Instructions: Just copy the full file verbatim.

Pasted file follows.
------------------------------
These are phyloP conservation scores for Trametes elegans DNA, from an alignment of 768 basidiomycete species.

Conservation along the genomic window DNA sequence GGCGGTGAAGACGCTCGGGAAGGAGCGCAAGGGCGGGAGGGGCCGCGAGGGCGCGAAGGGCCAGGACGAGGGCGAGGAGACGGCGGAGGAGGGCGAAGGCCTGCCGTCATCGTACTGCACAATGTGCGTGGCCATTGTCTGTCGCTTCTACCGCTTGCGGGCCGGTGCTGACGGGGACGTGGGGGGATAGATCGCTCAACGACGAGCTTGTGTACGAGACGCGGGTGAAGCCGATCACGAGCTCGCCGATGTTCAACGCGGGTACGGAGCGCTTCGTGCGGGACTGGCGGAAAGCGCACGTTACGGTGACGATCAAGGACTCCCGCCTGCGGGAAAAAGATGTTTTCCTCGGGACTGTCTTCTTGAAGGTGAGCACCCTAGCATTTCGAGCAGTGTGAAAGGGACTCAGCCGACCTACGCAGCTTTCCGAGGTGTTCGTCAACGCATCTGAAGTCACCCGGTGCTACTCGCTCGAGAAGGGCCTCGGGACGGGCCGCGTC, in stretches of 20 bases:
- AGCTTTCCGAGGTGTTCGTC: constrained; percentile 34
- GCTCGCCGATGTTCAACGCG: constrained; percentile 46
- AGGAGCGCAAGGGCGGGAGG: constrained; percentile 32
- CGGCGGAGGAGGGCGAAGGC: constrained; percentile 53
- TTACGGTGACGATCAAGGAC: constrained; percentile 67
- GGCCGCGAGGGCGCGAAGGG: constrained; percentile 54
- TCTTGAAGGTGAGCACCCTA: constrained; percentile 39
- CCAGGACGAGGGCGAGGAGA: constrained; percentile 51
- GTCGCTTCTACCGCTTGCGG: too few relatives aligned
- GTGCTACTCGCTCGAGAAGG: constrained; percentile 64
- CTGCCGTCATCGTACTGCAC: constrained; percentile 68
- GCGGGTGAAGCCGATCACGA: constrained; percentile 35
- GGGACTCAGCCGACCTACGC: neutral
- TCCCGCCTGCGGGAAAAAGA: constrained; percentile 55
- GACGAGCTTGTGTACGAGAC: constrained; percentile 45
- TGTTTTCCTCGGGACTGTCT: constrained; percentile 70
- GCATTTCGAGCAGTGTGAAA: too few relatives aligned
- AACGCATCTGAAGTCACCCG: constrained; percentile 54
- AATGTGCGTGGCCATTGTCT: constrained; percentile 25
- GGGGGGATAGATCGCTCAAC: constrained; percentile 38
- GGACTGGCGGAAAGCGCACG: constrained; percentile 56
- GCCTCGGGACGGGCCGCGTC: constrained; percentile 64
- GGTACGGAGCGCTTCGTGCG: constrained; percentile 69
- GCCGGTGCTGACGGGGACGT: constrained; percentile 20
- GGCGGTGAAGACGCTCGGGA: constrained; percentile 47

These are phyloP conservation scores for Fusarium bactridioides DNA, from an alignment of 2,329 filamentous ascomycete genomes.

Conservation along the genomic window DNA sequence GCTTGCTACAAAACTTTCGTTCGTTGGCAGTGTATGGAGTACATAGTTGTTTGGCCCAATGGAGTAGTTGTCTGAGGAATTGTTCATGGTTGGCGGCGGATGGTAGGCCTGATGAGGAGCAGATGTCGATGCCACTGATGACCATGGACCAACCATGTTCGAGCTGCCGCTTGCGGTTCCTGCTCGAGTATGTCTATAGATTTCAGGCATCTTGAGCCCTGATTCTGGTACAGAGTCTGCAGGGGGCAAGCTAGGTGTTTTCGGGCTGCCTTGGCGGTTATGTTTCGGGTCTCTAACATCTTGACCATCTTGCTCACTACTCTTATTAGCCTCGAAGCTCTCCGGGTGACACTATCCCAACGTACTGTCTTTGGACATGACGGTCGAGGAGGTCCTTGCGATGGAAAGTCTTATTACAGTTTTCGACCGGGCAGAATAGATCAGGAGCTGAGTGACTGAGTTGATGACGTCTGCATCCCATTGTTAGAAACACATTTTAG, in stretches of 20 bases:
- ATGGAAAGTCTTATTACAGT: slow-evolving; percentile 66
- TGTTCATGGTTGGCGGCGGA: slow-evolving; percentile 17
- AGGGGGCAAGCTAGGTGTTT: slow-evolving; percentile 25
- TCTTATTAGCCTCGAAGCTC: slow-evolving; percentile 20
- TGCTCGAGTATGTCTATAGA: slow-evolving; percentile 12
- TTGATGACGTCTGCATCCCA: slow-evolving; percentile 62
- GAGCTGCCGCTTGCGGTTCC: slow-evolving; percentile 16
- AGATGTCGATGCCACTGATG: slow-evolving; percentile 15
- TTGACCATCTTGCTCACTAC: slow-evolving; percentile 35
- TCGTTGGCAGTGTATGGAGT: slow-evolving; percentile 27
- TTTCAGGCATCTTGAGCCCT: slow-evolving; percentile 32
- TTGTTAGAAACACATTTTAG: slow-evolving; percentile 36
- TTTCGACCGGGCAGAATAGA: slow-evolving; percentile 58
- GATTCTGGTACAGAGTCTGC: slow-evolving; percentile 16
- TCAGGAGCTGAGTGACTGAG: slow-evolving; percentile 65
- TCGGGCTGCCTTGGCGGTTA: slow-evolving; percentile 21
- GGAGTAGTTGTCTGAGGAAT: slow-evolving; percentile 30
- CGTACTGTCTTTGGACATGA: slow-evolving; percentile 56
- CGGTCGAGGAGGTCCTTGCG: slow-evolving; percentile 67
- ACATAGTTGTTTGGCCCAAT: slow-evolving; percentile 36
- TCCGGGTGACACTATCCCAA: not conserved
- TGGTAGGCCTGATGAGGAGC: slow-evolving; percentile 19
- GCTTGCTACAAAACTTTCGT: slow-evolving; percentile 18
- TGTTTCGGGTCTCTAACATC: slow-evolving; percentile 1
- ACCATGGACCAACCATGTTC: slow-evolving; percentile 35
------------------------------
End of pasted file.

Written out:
These are phyloP conservation scores for Trametes elegans DNA, from an alignment of 768 basidiomycete species.

Conservation along the genomic window DNA sequence GGCGGTGAAGACGCTCGGGAAGGAGCGCAAGGGCGGGAGGGGCCGCGAGGGCGCGAAGGGCCAGGACGAGGGCGAGGAGACGGCGGAGGAGGGCGAAGGCCTGCCGTCATCGTACTGCACAATGTGCGTGGCCATTGTCTGTCGCTTCTACCGCTTGCGGGCCGGTGCTGACGGGGACGTGGGGGGATAGATCGCTCAACGACGAGCTTGTGTACGAGACGCGGGTGAAGCCGATCACGAGCTCGCCGATGTTCAACGCGGGTACGGAGCGCTTCGTGCGGGACTGGCGGAAAGCGCACGTTACGGTGACGATCAAGGACTCCCGCCTGCGGGAAAAAGATGTTTTCCTCGGGACTGTCTTCTTGAAGGTGAGCACCCTAGCATTTCGAGCAGTGTGAAAGGGACTCAGCCGACCTACGCAGCTTTCCGAGGTGTTCGTCAACGCATCTGAAGTCACCCGGTGCTACTCGCTCGAGAAGGGCCTCGGGACGGGCCGCGTC, in stretches of 20 bases:
- AGCTTTCCGAGGTGTTCGTC: constrained; percentile 34
- GCTCGCCGATGTTCAACGCG: constrained; percentile 46
- AGGAGCGCAAGGGCGGGAGG: constrained; percentile 32
- CGGCGGAGGAGGGCGAAGGC: constrained; percentile 53
- TTACGGTGACGATCAAGGAC: constrained; percentile 67
- GGCCGCGAGGGCGCGAAGGG: constrained; percentile 54
- TCTTGAAGGTGAGCACCCTA: constrained; percentile 39
- CCAGGACGAGGGCGAGGAGA: constrained; percentile 51
- GTCGCTTCTACCGCTTGCGG: too few relatives aligned
- GTGCTACTCGCTCGAGAAGG: constrained; percentile 64
- CTGCCGTCATCGTACTGCAC: constrained; percentile 68
- GCGGGTGAAGCCGATCACGA: constrained; percentile 35
- GGGACTCAGCCGACCTACGC: neutral
- TCCCGCCTGCGGGAAAAAGA: constrained; percentile 55
- GACGAGCTTGTGTACGAGAC: constrained; percentile 45
- TGTTTTCCTCGGGACTGTCT: constrained; percentile 70
- GCATTTCGAGCAGTGTGAAA: too few relatives aligned
- AACGCATCTGAAGTCACCCG: constrained; percentile 54
- AATGTGCGTGGCCATTGTCT: constrained; percentile 25
- GGGGGGATAGATCGCTCAAC: constrained; percentile 38
- GGACTGGCGGAAAGCGCACG: constrained; percentile 56
- GCCTCGGGACGGGCCGCGTC: constrained; percentile 64
- GGTACGGAGCGCTTCGTGCG: constrained; percentile 69
- GCCGGTGCTGACGGGGACGT: constrained; percentile 20
- GGCGGTGAAGACGCTCGGGA: constrained; percentile 47

These are phyloP conservation scores for Fusarium bactridioides DNA, from an alignment of 2,329 filamentous ascomycete genomes.

Conservation along the genomic window DNA sequence GCTTGCTACAAAACTTTCGTTCGTTGGCAGTGTATGGAGTACATAGTTGTTTGGCCCAATGGAGTAGTTGTCTGAGGAATTGTTCATGGTTGGCGGCGGATGGTAGGCCTGATGAGGAGCAGATGTCGATGCCACTGATGACCATGGACCAACCATGTTCGAGCTGCCGCTTGCGGTTCCTGCTCGAGTATGTCTATAGATTTCAGGCATCTTGAGCCCTGATTCTGGTACAGAGTCTGCAGGGGGCAAGCTAGGTGTTTTCGGGCTGCCTTGGCGGTTATGTTTCGGGTCTCTAACATCTTGACCATCTTGCTCACTACTCTTATTAGCCTCGAAGCTCTCCGGGTGACACTATCCCAACGTACTGTCTTTGGACATGACGGTCGAGGAGGTCCTTGCGATGGAAAGTCTTATTACAGTTTTCGACCGGGCAGAATAGATCAGGAGCTGAGTGACTGAGTTGATGACGTCTGCATCCCATTGTTAGAAACACATTTTAG, in stretches of 20 bases:
- ATGGAAAGTCTTATTACAGT: slow-evolving; percentile 66
- TGTTCATGGTTGGCGGCGGA: slow-evolving; percentile 17
- AGGGGGCAAGCTAGGTGTTT: slow-evolving; percentile 25
- TCTTATTAGCCTCGAAGCTC: slow-evolving; percentile 20
- TGCTCGAGTATGTCTATAGA: slow-evolving; percentile 12
- TTGATGACGTCTGCATCCCA: slow-evolving; percentile 62
- GAGCTGCCGCTTGCGGTTCC: slow-evolving; percentile 16
- AGATGTCGATGCCACTGATG: slow-evolving; percentile 15
- TTGACCATCTTGCTCACTAC: slow-evolving; percentile 35
- TCGTTGGCAGTGTATGGAGT: slow-evolving; percentile 27
- TTTCAGGCATCTTGAGCCCT: slow-evolving; percentile 32
- TTGTTAGAAACACATTTTAG: slow-evolving; percentile 36
- TTTCGACCGGGCAGAATAGA: slow-evolving; percentile 58
- GATTCTGGTACAGAGTCTGC: slow-evolving; percentile 16
- TCAGGAGCTGAGTGACTGAG: slow-evolving; percentile 65
- TCGGGCTGCCTTGGCGGTTA: slow-evolving; percentile 21
- GGAGTAGTTGTCTGAGGAAT: slow-evolving; percentile 30
- CGTACTGTCTTTGGACATGA: slow-evolving; percentile 56
- CGGTCGAGGAGGTCCTTGCG: slow-evolving; percentile 67
- ACATAGTTGTTTGGCCCAAT: slow-evolving; percentile 36
- TCCGGGTGACACTATCCCAA: not conserved
- TGGTAGGCCTGATGAGGAGC: slow-evolving; percentile 19
- GCTTGCTACAAAACTTTCGT: slow-evolving; percentile 18
- TGTTTCGGGTCTCTAACATC: slow-evolving; percentile 1
- ACCATGGACCAACCATGTTC: slow-evolving; percentile 35